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Guest Column: State Sen. Tom O'Mara

"Facts tell the story of I-STOP"

ALBANY, June 18 -- Not always, but sometimes the facts do, in fact, tell the whole story.

For example, consider the following:

> In 2010 in New York State, 22 million prescriptions for painkillers were issued — not including refills. In other words, New York’s health system wrote out roughly two million more prescriptions for pain medication than there are citizens in this state;

> According to one recent report, prescription painkiller overdoses account for 15,000 deaths and 475,000 emergency room visits nationwide annually – more than cocaine and heroin combined;

> A survey by the Partnership for a Drug Free America revealed that 19% of American teens, roughly 4.5 million youths, reported taking prescription painkillers to get high. Moreover, an estimated 70 percent of people who abuse prescription painkillers obtain them from friends or relatives who originally received the medication from a prescription.

We could go on and on with similarly alarming facts. But I think just these three alone are enough to make the whole story clear. It was stated this way in a State Senate Health Committee report earlier this year: “Like the rest of the nation, New York State is in the midst of a public health
crisis: prescription drug abuse. There are more prescription drugs on our streets and in our homes than ever before. The Federal Centers for Disease Control and Prevention (CDC) recently released data showing only marijuana is abused with more frequency than prescription narcotics and more Americans die of prescription drug overdoses than heroin and cocaine combined.”

Likewise, law enforcement agencies across the nation point to prescription drug abuse as the most problematic drug threat today, one that leads to addiction, overdose, suicide, violence and illegal trafficking. The Senate Health Committee held its first public round table to focus New York government’s attention on this growing public health crisis last summer. That forum was followed by the release of the above-mentioned report, “The Prescription Drug Abuse Crisis in New York State: A Comprehensive Approach,” which set the stage for a rapidly reached consensus among Governor Andrew Cuomo, state Attorney General Eric Schneiderman and Senate and Assembly leaders that a legislative response was needed.

This response arrived last week with the enactment of a comprehensive new law, being called the I-STOP Law, that immediately makes New York State a national leader in combating prescription drug abuse. I’ll make two overriding points on the new law.

First, it’s another indication that state government is working and being defined by a sense and a spirit of cooperation that’s been lacking for far too long. This action, and others either taken last week (the approval of stronger domestic violence laws) or in the works (new efforts to combat cyber bullying), show strong, bipartisan efforts to enact comprehensive and landmark legislation this session. We continue to work together to make New York a better and safer place.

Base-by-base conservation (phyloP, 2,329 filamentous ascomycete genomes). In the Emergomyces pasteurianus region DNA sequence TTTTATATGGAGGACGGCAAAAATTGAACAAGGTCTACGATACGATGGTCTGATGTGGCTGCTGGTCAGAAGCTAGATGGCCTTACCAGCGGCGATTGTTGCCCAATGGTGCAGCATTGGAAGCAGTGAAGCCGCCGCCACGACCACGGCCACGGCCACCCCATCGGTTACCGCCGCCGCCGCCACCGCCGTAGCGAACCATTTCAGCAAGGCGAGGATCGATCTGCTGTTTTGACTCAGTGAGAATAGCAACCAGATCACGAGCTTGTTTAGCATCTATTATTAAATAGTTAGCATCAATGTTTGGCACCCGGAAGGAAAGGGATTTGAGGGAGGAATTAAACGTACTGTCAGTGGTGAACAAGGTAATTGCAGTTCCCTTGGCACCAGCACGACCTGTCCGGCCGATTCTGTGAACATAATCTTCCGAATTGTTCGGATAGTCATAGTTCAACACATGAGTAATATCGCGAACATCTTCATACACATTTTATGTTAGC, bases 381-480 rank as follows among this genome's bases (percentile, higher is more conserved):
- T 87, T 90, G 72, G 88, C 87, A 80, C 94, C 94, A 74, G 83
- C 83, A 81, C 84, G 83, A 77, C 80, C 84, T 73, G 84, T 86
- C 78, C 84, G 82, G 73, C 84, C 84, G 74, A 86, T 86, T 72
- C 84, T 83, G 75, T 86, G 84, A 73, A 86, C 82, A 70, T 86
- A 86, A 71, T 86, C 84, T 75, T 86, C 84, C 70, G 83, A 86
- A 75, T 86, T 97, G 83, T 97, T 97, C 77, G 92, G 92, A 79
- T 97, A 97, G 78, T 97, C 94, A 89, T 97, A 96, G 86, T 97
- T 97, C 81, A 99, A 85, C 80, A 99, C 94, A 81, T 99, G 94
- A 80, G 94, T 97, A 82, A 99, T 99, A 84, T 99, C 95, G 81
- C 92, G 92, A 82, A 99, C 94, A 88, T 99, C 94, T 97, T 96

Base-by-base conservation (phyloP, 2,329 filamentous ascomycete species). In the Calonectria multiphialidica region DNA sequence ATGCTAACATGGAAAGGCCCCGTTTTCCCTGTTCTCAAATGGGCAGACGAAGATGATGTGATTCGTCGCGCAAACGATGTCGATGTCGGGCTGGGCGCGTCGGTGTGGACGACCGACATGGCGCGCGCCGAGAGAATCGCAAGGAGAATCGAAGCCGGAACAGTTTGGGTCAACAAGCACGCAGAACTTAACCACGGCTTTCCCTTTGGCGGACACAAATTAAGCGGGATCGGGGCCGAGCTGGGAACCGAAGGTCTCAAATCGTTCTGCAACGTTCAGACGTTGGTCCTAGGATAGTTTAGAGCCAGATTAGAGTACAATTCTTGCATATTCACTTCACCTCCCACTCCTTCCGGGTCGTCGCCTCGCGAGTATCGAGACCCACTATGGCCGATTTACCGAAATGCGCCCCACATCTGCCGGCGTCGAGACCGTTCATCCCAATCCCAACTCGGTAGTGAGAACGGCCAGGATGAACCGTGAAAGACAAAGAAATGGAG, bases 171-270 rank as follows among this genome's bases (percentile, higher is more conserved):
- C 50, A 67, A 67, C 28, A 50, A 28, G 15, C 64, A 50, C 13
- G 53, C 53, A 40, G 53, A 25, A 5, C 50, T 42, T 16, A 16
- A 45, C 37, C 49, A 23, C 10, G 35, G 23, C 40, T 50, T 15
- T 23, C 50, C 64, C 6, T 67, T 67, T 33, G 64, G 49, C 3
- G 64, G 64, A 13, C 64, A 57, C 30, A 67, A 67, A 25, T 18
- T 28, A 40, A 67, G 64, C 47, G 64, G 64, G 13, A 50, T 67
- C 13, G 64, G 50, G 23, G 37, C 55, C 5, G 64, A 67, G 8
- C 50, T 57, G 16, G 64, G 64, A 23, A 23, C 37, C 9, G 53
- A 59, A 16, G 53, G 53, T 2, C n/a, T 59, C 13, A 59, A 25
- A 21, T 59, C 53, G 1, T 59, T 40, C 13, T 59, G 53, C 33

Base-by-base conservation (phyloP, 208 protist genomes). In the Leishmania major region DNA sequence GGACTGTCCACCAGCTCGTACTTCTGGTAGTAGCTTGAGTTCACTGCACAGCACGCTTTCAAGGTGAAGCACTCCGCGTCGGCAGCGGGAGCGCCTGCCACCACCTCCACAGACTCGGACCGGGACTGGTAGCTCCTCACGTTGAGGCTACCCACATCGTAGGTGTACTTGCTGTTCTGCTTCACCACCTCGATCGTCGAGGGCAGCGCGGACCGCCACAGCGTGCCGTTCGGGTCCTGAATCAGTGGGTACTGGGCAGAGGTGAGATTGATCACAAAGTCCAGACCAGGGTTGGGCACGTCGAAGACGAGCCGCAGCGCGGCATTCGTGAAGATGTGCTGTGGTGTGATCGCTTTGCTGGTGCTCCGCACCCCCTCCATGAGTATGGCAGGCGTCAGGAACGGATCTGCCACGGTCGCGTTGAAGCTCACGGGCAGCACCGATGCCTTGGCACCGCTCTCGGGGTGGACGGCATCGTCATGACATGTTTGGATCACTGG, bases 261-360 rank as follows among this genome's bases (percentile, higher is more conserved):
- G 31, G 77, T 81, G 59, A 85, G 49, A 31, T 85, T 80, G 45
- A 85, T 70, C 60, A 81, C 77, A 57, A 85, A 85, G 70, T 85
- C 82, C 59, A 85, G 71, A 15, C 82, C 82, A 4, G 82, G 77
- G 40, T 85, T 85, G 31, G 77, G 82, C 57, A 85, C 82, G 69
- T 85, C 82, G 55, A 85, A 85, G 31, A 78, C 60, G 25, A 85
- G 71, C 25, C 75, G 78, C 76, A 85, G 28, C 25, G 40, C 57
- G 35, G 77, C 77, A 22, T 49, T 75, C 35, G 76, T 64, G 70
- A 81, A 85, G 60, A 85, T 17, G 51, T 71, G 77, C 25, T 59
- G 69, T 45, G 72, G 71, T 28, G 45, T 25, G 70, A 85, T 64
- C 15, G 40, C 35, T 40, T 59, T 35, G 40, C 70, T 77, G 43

The second -- and more critical -- point is that prescription drug abuse has emerged as one of America’s most alarming, tragic and urgent public health challenges. This action places New York at the forefront of addressing it and attempting to save lives, especially young lives.

Among many provisions, New York’s new prevention strategy will create a new and updated prescription monitoring program (I-STOP), make New York one of the first states to move from paper prescriptions to a system of electronic prescribing (e-prescribing), recognize the need for increased education among health care providers about the potential for abuse of controlled substances, and require the state health department to establish a program for the safe disposal of unused controlled substances by consumers.

You can read more about I-STOP, and find additional information and facts on prescription drug abuse, on my Senate website, (click on the “I-STOP LAW” icon in the left-hand column of the home page).

Photo in text: State Senator Tom O'Mara


Schuyler County Officials

Legislature Members:

Top row (from left): Dennis Fagan, Thomas Gifford, Doris Karius, Glenn Larison

Bottom row: Michael A. Yuhasz, Barbara Halpin, Phil Barnes, Stewart Field


Legislature Chairman

Dennis Fagan, Tyrone 607-292-3687

Legislature Members:

Michael A. Yuhasz, 535-4967

Doris L. Karius, 546-5544

Barbara Halpin, 594-3683

Glenn R. Larison, 594-3385

Thomas M. Gifford, 535-9517

Phil Barnes, Watkins Glen 481-0482

Stewart Field, Watkins Glen 535-2335

County Clerk: Linda Compton, 535-8133

Sheriff: William Yessman, 535-8222

Undersheriff: Breck Spaulding, 535-8222

County Treasurer: Margaret Starbuck, 535-8181

District Attorney: Joseph Fazzary, 535-8383


State, Federal Officials for Schuyler County

Sen. Charles E. Schumer

United States Senate
313 Hart Senate Office Building
Washington, D.C. 20510-3201
DC Phone: 202-224-6542
DC Fax: 202-228-3027
Email Address:

Sen. Kirsten E. Gillibrand

United States Senate
478 Russell Senate Office Building
Washington, D.C. 20510
DC Phone: 202-224-4451

State Senator Tom O'Mara -- Chemung, Schuyler, Steuben, Yates, western Tompkins, Enfield, Ithaca (Town and City), Newfield, Ulysses(Trumansburg)

Room 812, Legislative Office Building
Albany, NY 12247
Phone: (518) 455-2091
Fax: (518) 426-6976

Assemblyman Christopher Friend -- Chemung, Schuyler, Tioga
Room 720, Legislative Office Building
Albany, NY 12248
Phone: (518) 455-4538


© The Odessa File 2011
Charles Haeffner
P.O. Box 365
Odessa, New York 14869